29. Recommendation • A recommendation should provide a clear and specific answer to a specific question raised by the target users • Specific questions are formulated as PICO questions: • P: population • I: intervention • C: comparator • O: outcomes 30

  30. Structure of a recommendation • A statement (addressing the elements of PICO) • A grade of the strength of recommendation • A rating of the quality of supporting evidence 31

  31. Strength of recommendation • The extent to which we can be confident that the desirable effects of an intervention outweigh the undesirable effects. 32

  32. Strength of recommendation • A recommendation can be Strong or Conditional: • Strong: panel is confident that the desirable effects of adherence to the recommendation outweigh the undesirable effects (or vice versa). • Conditional: panel concludes that the desirable effects of adherence to the recommendation probably outweigh the undesirable effects (or vice versa), but is not confident.

  33. Types of recommendations • A recommendation can have one of 2 directions: • In favor • Against • As a result there are 4 combinations of strength and direction for a recommendation: • Strong in favorof the intervention • Conditional in favorof the intervention • Conditional againstthe intervention • Strong againstthe intervention

  34. Implications of strong and conditional recommendations 35

  35. Implications of strong and conditional recommendations 36

  36. Implications of strong and conditional recommendations 37

  37. Determining strength of recommendation • Quality of evidence • Balance of benefits and harms • Values and preferences • Resource use • Feasibility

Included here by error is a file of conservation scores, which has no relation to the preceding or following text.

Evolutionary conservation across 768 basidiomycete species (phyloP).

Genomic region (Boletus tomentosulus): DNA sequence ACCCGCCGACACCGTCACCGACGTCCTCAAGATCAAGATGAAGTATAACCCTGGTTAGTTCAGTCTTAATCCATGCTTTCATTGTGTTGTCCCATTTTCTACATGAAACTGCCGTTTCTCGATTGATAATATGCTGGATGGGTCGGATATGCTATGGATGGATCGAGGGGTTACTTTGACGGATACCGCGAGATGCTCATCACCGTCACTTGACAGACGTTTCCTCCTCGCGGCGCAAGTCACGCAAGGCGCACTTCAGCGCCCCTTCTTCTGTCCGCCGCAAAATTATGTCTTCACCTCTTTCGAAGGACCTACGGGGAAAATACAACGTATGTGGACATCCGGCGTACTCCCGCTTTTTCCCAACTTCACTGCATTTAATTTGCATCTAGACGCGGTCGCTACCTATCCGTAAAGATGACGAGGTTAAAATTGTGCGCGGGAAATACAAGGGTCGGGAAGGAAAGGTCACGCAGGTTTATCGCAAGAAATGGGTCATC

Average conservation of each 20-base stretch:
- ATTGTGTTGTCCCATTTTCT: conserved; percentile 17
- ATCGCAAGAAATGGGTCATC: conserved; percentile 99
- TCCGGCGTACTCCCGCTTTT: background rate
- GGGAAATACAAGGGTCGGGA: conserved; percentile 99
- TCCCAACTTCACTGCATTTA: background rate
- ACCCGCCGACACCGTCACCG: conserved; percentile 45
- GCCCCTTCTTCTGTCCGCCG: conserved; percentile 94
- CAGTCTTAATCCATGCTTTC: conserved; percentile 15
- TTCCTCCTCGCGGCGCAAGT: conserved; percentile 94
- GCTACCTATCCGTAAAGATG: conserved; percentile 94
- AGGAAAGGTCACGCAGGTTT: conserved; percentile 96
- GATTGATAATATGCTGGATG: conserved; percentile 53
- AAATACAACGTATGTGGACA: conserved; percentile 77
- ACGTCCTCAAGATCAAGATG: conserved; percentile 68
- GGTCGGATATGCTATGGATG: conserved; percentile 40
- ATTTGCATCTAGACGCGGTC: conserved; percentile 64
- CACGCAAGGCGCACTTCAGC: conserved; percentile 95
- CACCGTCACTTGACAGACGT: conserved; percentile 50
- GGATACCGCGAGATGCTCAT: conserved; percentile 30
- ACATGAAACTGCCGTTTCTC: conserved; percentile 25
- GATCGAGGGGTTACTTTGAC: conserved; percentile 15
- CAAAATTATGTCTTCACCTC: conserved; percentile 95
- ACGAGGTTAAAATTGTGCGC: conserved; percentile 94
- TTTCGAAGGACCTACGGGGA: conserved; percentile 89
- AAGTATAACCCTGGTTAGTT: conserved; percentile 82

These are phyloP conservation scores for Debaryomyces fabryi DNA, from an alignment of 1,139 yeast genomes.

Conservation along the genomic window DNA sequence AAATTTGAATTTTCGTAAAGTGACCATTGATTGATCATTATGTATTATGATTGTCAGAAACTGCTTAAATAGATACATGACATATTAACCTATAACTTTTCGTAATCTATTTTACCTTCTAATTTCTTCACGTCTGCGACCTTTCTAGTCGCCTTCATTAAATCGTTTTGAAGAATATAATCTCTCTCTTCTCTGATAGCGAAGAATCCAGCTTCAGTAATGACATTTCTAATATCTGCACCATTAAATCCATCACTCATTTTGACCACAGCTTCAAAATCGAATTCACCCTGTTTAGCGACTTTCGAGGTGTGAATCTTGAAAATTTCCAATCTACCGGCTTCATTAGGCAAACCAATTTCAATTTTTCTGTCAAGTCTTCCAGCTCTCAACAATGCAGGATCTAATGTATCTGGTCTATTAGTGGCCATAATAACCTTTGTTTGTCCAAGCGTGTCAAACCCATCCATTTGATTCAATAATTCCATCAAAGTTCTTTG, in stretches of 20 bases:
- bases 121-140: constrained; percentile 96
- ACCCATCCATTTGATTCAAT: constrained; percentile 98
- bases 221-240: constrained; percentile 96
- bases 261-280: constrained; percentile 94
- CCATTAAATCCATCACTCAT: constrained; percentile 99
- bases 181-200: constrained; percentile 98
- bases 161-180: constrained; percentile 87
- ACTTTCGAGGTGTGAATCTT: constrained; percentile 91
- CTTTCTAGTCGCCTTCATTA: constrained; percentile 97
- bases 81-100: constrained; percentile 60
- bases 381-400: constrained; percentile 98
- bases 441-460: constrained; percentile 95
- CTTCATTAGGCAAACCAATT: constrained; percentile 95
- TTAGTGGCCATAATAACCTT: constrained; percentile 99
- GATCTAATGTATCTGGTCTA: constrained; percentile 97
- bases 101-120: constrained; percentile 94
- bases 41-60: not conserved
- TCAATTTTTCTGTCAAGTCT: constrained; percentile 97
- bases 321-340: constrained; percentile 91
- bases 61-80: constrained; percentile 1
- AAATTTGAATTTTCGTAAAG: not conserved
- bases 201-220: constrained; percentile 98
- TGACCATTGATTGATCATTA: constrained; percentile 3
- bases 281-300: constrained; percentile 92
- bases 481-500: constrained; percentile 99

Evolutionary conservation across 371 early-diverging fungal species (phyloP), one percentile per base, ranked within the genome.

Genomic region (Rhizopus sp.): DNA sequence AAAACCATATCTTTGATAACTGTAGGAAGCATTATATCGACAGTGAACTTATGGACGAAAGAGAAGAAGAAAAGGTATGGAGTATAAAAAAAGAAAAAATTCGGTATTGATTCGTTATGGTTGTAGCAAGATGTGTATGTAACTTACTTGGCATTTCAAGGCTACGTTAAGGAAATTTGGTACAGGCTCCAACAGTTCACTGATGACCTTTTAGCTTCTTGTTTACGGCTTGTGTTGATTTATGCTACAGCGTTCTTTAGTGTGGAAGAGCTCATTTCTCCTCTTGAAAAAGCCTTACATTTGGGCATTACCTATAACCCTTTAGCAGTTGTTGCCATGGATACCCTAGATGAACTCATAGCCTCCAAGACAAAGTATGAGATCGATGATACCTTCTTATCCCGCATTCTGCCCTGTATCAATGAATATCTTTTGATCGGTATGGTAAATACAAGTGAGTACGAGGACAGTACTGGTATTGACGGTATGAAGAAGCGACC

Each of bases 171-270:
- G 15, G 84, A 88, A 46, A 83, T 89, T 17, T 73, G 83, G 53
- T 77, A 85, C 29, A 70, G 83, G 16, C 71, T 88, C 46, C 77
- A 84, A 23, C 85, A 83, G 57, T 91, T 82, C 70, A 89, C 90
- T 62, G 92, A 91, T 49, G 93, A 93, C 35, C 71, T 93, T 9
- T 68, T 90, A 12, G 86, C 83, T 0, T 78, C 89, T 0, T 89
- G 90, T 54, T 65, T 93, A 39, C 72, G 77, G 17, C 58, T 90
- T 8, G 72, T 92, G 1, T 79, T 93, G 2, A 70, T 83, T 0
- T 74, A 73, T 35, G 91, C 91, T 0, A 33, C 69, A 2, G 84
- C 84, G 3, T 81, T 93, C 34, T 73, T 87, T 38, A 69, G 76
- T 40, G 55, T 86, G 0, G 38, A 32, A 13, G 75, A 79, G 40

38. Quality of evidence • The quality of evidence reflects the extent to which confidence in an estimate of the effect is adequate to support recommendations. 39

  39. Quality of evidence • The higher the quality of evidence the more likely the recommendation will be a strong one • The lower the quality of evidence the more likely the recommendation will be a conditional one 40

  40. Balance of benefits & harms 41

  41. Balance of benefits & harms • The larger the difference between the desirable and undesirable consequences, the more likely a strong recommendation warranted. • The smaller the net benefit and the lower certainty for that benefit, the more likely is a conditional recommendation warranted. 42

  42. Values and preferences • The greater the variability in values and preferences, or uncertainty in values and preferences, the more likely a conditional recommendation is warranted. • In certain cases, certain values and preferences might lead to strong recommendations 43

  43. Resource use • Most of the interventions have resource implications : type, availability, amount • Many of the resource implications are major • Cost 44

  44. Resource use • The higher the costs of an intervention – that is, the more resources consumed – the less likely that a strong recommendation is warranted 45

  45. Risk benefit tables • Summarize the factors that affect the strength of recommendation: • Quality of evidence • Balance of benefits and harms • Values and preferences • Resource use 46

  46. Risk-Benefit Table (example from 2010 MSM Guidelines development process)

  47. Risk-Benefit Table, cont.

  48. Final notes • Conditional recommendations reflect either: • Low quality evidence  need to push the research agenda • Balance of benefits and harms  need to be weighted • Differing values and preferences  need to consider the specific setting 49

  49. Final notes • GRADE does not really introduce new concepts • Emphasizes: • Explicit and structured approach • Transparency • Does not prevent disagreement • Judgments are required • Experts in the field are in the best position to make these judgments • Disagreements need to be explored and built on 50